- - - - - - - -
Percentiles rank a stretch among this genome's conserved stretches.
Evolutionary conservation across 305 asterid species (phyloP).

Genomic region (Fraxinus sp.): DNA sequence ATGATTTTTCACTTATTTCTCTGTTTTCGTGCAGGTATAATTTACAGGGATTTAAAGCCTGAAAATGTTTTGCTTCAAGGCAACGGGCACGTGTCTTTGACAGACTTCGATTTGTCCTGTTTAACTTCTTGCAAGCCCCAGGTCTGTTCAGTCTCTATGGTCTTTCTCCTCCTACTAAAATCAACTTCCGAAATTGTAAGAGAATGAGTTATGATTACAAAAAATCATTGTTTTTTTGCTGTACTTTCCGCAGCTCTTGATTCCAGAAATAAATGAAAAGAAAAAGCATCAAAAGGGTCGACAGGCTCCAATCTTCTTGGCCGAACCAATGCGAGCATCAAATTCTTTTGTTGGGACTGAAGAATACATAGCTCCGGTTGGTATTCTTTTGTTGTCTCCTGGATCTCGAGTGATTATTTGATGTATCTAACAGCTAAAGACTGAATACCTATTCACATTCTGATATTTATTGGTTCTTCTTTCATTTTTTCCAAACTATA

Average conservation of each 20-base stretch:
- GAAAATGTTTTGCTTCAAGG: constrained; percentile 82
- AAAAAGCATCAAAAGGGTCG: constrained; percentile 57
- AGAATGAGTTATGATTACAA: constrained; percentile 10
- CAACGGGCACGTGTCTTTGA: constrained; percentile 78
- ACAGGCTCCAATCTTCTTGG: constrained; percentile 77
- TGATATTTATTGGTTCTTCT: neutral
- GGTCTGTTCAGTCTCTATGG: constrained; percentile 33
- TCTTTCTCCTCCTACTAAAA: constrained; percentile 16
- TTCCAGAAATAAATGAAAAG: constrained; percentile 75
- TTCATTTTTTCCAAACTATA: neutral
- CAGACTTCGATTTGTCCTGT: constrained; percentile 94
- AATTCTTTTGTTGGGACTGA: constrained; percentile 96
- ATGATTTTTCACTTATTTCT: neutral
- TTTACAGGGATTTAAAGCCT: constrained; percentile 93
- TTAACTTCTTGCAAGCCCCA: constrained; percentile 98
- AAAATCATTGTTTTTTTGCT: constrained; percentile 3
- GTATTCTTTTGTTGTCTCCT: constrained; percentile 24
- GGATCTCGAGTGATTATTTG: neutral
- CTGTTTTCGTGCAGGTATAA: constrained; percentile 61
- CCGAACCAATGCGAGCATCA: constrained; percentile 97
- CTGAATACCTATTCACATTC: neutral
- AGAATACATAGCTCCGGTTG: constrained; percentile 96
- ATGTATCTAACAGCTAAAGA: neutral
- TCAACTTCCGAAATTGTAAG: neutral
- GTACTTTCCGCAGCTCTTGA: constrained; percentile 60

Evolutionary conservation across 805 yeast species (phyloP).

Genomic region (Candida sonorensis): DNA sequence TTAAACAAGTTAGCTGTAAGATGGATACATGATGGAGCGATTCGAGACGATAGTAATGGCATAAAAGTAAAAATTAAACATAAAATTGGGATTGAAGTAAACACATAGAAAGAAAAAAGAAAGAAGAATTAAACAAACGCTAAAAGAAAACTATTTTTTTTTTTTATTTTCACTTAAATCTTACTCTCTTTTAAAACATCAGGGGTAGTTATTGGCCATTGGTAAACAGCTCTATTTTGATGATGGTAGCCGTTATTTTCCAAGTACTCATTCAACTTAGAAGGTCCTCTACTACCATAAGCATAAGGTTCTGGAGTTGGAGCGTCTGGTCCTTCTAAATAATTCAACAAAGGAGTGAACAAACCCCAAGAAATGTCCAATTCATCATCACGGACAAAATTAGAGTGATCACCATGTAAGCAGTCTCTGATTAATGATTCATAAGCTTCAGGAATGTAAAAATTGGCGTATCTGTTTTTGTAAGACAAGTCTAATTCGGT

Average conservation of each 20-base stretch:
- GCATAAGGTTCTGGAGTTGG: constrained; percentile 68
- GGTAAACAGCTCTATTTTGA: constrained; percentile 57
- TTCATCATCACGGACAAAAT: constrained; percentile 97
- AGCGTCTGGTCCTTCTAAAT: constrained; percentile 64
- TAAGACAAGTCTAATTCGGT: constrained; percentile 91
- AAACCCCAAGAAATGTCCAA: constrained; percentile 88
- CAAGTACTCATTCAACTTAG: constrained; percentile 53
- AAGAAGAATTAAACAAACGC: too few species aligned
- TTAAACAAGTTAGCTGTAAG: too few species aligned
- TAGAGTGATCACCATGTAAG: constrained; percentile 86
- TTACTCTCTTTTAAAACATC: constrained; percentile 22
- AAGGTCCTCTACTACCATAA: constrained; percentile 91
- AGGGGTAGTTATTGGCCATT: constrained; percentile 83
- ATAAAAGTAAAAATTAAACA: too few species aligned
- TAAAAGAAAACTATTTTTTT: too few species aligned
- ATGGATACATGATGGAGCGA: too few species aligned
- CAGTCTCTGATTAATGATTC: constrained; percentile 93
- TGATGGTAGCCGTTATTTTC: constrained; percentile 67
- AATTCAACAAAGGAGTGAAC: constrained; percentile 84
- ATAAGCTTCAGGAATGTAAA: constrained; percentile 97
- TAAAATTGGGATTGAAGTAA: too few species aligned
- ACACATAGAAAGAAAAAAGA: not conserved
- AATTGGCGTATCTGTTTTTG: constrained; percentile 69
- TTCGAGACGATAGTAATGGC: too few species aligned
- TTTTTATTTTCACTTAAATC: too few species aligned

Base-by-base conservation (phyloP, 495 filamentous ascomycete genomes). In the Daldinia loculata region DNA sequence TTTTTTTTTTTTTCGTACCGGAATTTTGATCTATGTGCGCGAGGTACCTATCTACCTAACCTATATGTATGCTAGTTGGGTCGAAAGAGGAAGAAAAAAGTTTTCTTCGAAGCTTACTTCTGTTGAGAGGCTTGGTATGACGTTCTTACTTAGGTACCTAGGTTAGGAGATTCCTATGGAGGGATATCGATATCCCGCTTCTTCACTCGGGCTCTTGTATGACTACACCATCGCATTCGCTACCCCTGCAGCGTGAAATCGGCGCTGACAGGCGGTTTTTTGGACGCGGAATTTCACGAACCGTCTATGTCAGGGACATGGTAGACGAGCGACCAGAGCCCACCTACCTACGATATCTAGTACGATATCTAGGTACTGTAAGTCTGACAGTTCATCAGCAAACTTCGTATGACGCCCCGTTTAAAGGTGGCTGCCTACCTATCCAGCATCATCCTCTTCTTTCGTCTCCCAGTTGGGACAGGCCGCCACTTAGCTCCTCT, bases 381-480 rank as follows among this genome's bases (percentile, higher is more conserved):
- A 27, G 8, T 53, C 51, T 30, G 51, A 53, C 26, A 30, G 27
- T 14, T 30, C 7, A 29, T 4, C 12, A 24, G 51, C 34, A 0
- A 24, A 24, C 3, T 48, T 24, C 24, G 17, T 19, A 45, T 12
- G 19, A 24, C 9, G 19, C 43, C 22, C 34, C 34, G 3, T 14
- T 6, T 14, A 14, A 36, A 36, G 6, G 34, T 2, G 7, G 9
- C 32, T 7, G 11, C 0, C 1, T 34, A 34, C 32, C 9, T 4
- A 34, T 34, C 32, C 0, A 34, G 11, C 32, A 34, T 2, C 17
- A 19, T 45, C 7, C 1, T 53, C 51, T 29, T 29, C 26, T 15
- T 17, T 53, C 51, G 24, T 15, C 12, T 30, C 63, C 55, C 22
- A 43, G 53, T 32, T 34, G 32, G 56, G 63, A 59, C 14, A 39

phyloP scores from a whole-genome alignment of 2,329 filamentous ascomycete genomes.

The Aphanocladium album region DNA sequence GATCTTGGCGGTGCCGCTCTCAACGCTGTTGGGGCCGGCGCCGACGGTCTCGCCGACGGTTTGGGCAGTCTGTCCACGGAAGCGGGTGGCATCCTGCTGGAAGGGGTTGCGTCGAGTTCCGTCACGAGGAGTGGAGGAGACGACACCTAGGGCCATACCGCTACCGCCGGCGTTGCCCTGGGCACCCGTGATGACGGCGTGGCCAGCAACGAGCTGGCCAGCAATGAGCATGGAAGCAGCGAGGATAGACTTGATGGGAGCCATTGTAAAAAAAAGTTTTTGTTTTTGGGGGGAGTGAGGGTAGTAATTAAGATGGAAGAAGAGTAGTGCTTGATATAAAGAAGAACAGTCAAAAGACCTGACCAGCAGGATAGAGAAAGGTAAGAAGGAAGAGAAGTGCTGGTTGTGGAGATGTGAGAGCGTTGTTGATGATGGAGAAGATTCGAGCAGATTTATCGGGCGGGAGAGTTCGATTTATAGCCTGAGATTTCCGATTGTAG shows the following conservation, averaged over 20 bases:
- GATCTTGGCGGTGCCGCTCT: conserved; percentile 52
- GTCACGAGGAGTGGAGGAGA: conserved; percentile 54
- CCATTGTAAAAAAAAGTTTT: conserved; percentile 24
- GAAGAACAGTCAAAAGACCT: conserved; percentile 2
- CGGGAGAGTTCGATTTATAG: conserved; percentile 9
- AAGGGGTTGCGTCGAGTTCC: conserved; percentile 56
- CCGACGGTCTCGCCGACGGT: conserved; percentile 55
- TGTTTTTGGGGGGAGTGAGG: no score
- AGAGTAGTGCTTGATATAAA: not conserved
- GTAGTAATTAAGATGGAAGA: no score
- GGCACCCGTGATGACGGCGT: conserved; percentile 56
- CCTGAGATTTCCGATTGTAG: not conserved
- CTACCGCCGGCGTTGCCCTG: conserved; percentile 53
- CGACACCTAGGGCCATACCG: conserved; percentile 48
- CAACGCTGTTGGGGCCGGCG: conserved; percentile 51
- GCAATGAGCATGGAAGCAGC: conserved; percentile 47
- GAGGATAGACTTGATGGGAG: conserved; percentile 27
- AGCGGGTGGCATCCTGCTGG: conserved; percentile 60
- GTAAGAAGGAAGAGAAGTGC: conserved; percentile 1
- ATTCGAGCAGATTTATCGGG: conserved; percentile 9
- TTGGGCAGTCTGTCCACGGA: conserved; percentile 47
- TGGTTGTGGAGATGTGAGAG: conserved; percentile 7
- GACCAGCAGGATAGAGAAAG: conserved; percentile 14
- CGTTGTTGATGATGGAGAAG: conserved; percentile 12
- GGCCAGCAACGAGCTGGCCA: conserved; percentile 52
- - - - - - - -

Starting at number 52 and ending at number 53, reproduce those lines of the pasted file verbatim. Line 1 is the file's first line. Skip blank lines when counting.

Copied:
- ATAAGCTTCAGGAATGTAAA: constrained; percentile 97
- TAAAATTGGGATTGAAGTAA: too few species aligned